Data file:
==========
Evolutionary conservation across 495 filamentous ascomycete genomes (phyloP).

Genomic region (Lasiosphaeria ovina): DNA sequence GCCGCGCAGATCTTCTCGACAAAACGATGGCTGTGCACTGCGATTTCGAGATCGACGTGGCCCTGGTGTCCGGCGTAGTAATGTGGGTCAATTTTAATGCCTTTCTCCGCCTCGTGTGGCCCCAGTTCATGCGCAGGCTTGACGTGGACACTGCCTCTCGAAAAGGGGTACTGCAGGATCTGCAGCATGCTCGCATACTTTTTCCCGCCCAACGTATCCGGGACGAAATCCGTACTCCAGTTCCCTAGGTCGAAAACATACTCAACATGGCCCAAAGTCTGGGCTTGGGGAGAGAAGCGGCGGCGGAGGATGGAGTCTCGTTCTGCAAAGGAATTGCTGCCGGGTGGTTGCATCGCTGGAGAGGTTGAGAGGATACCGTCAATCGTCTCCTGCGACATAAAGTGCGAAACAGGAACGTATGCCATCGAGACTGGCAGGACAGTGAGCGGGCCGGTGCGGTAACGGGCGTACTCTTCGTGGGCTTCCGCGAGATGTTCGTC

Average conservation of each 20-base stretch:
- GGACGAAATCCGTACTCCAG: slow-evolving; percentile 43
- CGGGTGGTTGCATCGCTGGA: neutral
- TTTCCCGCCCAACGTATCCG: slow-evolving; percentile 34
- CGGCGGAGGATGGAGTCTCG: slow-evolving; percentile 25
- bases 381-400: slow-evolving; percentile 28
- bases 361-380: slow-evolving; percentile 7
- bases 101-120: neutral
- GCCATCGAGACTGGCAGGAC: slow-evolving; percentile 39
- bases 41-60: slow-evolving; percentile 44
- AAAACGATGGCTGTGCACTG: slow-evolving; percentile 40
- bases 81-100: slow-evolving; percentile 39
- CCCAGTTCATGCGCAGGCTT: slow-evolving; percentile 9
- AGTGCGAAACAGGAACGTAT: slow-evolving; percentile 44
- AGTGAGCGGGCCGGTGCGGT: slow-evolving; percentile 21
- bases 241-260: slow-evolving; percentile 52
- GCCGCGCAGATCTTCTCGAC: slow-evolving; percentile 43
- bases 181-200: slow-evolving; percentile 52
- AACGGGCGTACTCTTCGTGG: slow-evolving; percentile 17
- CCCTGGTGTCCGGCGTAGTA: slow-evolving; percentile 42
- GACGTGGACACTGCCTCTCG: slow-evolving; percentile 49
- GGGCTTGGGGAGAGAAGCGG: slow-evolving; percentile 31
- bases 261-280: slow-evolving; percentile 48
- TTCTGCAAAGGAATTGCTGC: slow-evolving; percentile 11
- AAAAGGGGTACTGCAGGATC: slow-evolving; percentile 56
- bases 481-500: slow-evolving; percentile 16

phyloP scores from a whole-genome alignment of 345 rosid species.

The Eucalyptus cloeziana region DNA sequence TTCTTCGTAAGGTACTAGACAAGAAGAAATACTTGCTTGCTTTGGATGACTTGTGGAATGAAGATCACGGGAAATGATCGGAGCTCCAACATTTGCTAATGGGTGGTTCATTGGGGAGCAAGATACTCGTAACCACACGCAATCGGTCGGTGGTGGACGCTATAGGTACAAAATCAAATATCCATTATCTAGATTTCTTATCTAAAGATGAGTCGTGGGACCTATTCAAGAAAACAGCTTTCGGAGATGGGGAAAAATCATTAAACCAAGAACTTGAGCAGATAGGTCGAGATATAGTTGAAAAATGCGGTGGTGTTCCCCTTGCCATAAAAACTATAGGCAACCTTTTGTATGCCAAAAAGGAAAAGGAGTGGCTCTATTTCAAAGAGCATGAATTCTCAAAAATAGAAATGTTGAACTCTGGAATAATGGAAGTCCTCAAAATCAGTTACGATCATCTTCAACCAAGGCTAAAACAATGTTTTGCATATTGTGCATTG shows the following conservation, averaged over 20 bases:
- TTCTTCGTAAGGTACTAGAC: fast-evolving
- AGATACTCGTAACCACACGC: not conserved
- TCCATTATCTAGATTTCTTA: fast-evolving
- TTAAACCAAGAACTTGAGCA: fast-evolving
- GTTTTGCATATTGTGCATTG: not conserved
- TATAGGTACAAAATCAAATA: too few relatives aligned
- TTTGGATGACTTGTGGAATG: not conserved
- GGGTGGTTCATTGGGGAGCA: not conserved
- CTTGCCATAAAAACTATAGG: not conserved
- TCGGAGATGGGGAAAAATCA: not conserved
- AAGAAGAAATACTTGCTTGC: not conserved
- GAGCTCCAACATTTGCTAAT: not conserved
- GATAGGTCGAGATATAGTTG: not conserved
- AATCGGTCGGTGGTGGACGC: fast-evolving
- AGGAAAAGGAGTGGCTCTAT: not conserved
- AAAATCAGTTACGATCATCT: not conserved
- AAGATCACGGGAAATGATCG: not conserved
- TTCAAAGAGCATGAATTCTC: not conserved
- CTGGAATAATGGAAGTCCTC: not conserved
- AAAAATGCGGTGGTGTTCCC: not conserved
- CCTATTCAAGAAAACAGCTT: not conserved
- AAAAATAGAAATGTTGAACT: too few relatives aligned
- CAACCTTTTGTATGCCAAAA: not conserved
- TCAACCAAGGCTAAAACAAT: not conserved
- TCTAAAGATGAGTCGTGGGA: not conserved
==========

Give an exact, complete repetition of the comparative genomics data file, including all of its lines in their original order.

Evolutionary conservation across 495 filamentous ascomycete genomes (phyloP).

Genomic region (Lasiosphaeria ovina): DNA sequence GCCGCGCAGATCTTCTCGACAAAACGATGGCTGTGCACTGCGATTTCGAGATCGACGTGGCCCTGGTGTCCGGCGTAGTAATGTGGGTCAATTTTAATGCCTTTCTCCGCCTCGTGTGGCCCCAGTTCATGCGCAGGCTTGACGTGGACACTGCCTCTCGAAAAGGGGTACTGCAGGATCTGCAGCATGCTCGCATACTTTTTCCCGCCCAACGTATCCGGGACGAAATCCGTACTCCAGTTCCCTAGGTCGAAAACATACTCAACATGGCCCAAAGTCTGGGCTTGGGGAGAGAAGCGGCGGCGGAGGATGGAGTCTCGTTCTGCAAAGGAATTGCTGCCGGGTGGTTGCATCGCTGGAGAGGTTGAGAGGATACCGTCAATCGTCTCCTGCGACATAAAGTGCGAAACAGGAACGTATGCCATCGAGACTGGCAGGACAGTGAGCGGGCCGGTGCGGTAACGGGCGTACTCTTCGTGGGCTTCCGCGAGATGTTCGTC

Average conservation of each 20-base stretch:
- GGACGAAATCCGTACTCCAG: slow-evolving; percentile 43
- CGGGTGGTTGCATCGCTGGA: neutral
- TTTCCCGCCCAACGTATCCG: slow-evolving; percentile 34
- CGGCGGAGGATGGAGTCTCG: slow-evolving; percentile 25
- bases 381-400: slow-evolving; percentile 28
- bases 361-380: slow-evolving; percentile 7
- bases 101-120: neutral
- GCCATCGAGACTGGCAGGAC: slow-evolving; percentile 39
- bases 41-60: slow-evolving; percentile 44
- AAAACGATGGCTGTGCACTG: slow-evolving; percentile 40
- bases 81-100: slow-evolving; percentile 39
- CCCAGTTCATGCGCAGGCTT: slow-evolving; percentile 9
- AGTGCGAAACAGGAACGTAT: slow-evolving; percentile 44
- AGTGAGCGGGCCGGTGCGGT: slow-evolving; percentile 21
- bases 241-260: slow-evolving; percentile 52
- GCCGCGCAGATCTTCTCGAC: slow-evolving; percentile 43
- bases 181-200: slow-evolving; percentile 52
- AACGGGCGTACTCTTCGTGG: slow-evolving; percentile 17
- CCCTGGTGTCCGGCGTAGTA: slow-evolving; percentile 42
- GACGTGGACACTGCCTCTCG: slow-evolving; percentile 49
- GGGCTTGGGGAGAGAAGCGG: slow-evolving; percentile 31
- bases 261-280: slow-evolving; percentile 48
- TTCTGCAAAGGAATTGCTGC: slow-evolving; percentile 11
- AAAAGGGGTACTGCAGGATC: slow-evolving; percentile 56
- bases 481-500: slow-evolving; percentile 16

phyloP scores from a whole-genome alignment of 345 rosid species.

The Eucalyptus cloeziana region DNA sequence TTCTTCGTAAGGTACTAGACAAGAAGAAATACTTGCTTGCTTTGGATGACTTGTGGAATGAAGATCACGGGAAATGATCGGAGCTCCAACATTTGCTAATGGGTGGTTCATTGGGGAGCAAGATACTCGTAACCACACGCAATCGGTCGGTGGTGGACGCTATAGGTACAAAATCAAATATCCATTATCTAGATTTCTTATCTAAAGATGAGTCGTGGGACCTATTCAAGAAAACAGCTTTCGGAGATGGGGAAAAATCATTAAACCAAGAACTTGAGCAGATAGGTCGAGATATAGTTGAAAAATGCGGTGGTGTTCCCCTTGCCATAAAAACTATAGGCAACCTTTTGTATGCCAAAAAGGAAAAGGAGTGGCTCTATTTCAAAGAGCATGAATTCTCAAAAATAGAAATGTTGAACTCTGGAATAATGGAAGTCCTCAAAATCAGTTACGATCATCTTCAACCAAGGCTAAAACAATGTTTTGCATATTGTGCATTG shows the following conservation, averaged over 20 bases:
- TTCTTCGTAAGGTACTAGAC: fast-evolving
- AGATACTCGTAACCACACGC: not conserved
- TCCATTATCTAGATTTCTTA: fast-evolving
- TTAAACCAAGAACTTGAGCA: fast-evolving
- GTTTTGCATATTGTGCATTG: not conserved
- TATAGGTACAAAATCAAATA: too few relatives aligned
- TTTGGATGACTTGTGGAATG: not conserved
- GGGTGGTTCATTGGGGAGCA: not conserved
- CTTGCCATAAAAACTATAGG: not conserved
- TCGGAGATGGGGAAAAATCA: not conserved
- AAGAAGAAATACTTGCTTGC: not conserved
- GAGCTCCAACATTTGCTAAT: not conserved
- GATAGGTCGAGATATAGTTG: not conserved
- AATCGGTCGGTGGTGGACGC: fast-evolving
- AGGAAAAGGAGTGGCTCTAT: not conserved
- AAAATCAGTTACGATCATCT: not conserved
- AAGATCACGGGAAATGATCG: not conserved
- TTCAAAGAGCATGAATTCTC: not conserved
- CTGGAATAATGGAAGTCCTC: not conserved
- AAAAATGCGGTGGTGTTCCC: not conserved
- CCTATTCAAGAAAACAGCTT: not conserved
- AAAAATAGAAATGTTGAACT: too few relatives aligned
- CAACCTTTTGTATGCCAAAA: not conserved
- TCAACCAAGGCTAAAACAAT: not conserved
- TCTAAAGATGAGTCGTGGGA: not conserved